How new District 15 superintendent is approaching the job
Palatine Township Elementary School District 15's new superintendent is brimming with ideas as the 2019-20 academic year begins Wednesday.
Laurie Heinz received a four-year contract and a starting annual salary of $272,000 to replace the retiring Scott Thompson as the district's top administrator. She officially began July 1.
Heinz's move to District 15 came after five years as superintendent of Park Ridge-Niles School District 64. Under her watch, District 64's Washington Elementary School in Park Ridge was named a 2018 National Blue Ribbon School by the U.S. Department of Education.
She began her administrative career as an assistant principal at District 15's Winston Campus in Palatine, where she served from 1998 to 2002. Her resume also includes serving as assistant superintendent of curriculum and instruction in Skokie School District 68 and principal in Northbrook School District 27.
Heinz was interviewed recently at Plum Grove Junior High School in Rolling Meadows; her answers were edited for length and clarity.
Q. What's been keeping you busy since you officially started July 1?
A. I've spent a lot of time with my leadership team and we are mapping out our areas of focus for the year. We're onboarding new administrators, as well as around 60 new teachers. We've had a very active week of teacher orientation. We are getting a lot of our curricular initiatives ready to launch.
Q. How did you prepare for taking over?
A. Once I was board-approved back in the winter, I really began mapping out my transition plan, which largely included spending time in the buildings, meeting with different individuals in different departments. So I started right over winter break when my old district was closed and Palatine was open. I just started interviewing people to get to know them and the departments, kind of some of their initiatives and challenges. … I went to board meetings, night events, just really starting to get to know what was working and where we had opportunities to improve within the district.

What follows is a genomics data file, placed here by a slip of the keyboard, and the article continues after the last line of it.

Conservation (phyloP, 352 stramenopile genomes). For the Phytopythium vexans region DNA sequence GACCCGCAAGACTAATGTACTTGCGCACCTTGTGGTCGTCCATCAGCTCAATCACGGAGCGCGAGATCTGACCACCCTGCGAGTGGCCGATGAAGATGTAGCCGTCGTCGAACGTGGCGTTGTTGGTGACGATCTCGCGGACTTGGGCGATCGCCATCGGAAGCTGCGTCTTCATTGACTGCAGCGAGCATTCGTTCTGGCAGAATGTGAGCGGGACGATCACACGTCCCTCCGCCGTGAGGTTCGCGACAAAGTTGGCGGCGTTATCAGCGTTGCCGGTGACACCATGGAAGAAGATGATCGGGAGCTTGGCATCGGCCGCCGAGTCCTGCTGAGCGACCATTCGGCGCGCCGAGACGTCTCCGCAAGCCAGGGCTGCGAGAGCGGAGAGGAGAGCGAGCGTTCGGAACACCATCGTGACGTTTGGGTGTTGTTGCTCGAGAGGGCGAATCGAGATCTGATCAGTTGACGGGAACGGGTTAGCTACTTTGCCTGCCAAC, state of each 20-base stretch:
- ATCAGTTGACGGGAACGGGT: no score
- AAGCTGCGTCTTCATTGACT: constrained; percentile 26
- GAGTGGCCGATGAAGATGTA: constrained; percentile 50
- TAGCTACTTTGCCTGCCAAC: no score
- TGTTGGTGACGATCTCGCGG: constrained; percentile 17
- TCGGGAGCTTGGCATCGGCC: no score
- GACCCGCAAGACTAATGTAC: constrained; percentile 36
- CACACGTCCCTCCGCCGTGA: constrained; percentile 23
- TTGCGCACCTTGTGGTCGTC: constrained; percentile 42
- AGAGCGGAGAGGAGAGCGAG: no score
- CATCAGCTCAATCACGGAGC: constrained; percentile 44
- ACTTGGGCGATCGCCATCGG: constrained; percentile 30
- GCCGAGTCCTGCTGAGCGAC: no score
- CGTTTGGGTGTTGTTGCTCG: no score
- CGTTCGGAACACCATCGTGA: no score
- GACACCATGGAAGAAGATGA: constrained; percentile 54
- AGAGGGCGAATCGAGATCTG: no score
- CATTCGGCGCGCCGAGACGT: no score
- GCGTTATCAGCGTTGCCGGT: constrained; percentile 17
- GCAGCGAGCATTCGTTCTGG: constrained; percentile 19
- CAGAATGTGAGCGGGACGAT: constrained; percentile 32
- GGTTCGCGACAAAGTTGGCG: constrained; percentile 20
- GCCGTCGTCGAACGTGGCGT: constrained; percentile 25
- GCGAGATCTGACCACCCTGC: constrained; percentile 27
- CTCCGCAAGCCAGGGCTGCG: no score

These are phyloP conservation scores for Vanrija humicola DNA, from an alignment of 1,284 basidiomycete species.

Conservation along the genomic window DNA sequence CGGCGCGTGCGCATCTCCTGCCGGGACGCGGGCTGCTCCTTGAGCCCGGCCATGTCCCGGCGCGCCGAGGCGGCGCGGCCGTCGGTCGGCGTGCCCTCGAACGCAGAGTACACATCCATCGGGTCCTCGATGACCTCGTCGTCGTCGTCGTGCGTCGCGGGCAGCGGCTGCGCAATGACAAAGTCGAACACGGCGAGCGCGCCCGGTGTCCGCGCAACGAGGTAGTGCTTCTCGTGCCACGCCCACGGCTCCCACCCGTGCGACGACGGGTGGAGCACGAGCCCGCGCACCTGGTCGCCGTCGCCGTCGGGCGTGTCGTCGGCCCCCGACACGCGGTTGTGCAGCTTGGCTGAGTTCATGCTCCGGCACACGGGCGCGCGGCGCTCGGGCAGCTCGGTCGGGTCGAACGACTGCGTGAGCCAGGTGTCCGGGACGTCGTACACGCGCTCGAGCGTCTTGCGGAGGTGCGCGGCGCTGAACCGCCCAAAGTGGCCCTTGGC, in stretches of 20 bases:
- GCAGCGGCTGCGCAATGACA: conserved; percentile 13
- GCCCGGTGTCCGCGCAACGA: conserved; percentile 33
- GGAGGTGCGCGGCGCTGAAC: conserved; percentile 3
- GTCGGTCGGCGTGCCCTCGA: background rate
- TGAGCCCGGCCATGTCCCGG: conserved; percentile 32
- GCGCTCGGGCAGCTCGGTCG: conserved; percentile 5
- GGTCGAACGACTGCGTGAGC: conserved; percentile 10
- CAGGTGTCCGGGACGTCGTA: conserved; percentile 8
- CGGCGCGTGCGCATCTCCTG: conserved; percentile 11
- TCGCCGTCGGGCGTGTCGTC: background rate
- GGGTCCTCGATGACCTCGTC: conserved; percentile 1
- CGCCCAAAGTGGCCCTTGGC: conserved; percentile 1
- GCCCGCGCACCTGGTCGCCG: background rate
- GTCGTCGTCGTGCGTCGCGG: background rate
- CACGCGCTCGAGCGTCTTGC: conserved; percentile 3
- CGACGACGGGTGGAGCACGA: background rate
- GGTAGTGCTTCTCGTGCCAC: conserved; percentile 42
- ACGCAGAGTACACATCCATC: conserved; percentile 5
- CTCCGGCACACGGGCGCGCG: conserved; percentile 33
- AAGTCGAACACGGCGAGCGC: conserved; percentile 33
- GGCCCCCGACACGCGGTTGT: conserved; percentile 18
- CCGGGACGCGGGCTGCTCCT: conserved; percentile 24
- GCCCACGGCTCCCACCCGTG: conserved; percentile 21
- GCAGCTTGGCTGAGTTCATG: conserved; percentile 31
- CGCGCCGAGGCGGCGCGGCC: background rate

Q. Do you have any thoughts on the issue of reconfiguring boundaries?
A. What I like the most about the work of the Boundaries Task Force is how they figured out to kind of clean up the way our kids matriculate through elementary, junior and into the high schools. The pattern right now has kids kind of crisscrossing the district, and there's no common way in which they move, where kids in neighborhoods can stick together.
Several of the potential concepts that the Boundaries Task Force presented to the board in June addressed that issue and that is something I think is going to be a big topic of conversation.
Q. What about the idea of all-day kindergarten?
A. I think especially in a community like Palatine that has a lot of students coming to us lacking readiness for kindergarten, a full-day program would be very beneficial for our at-risk learners. But it's really beneficial, too, for our average learners and even our advanced learners, because you have time to go more deeply into different concepts, to have a play-based component, time for social, emotional learning.
We have to talk about can we afford it, how are we going to afford it, because you're really doubling your (kindergarten) workforce and in some cases you may need to add space to a building.
Q. Anything you want to tell the community about yourself?
A. I have a lot of energy and I'm passionate about my work, so I will be out in the community, not only at school events, but looking for ways to get involved within the municipalities in which we serve students.
On a personal note, I'm a local girl, so I understand this area. And I have interests like everybody else outside of work. I enjoy concerts, time with family, I'm a die-hard Cubs fan. Just a true Chicagoan who's very happy to be working very near where she grew up and started her administrative career.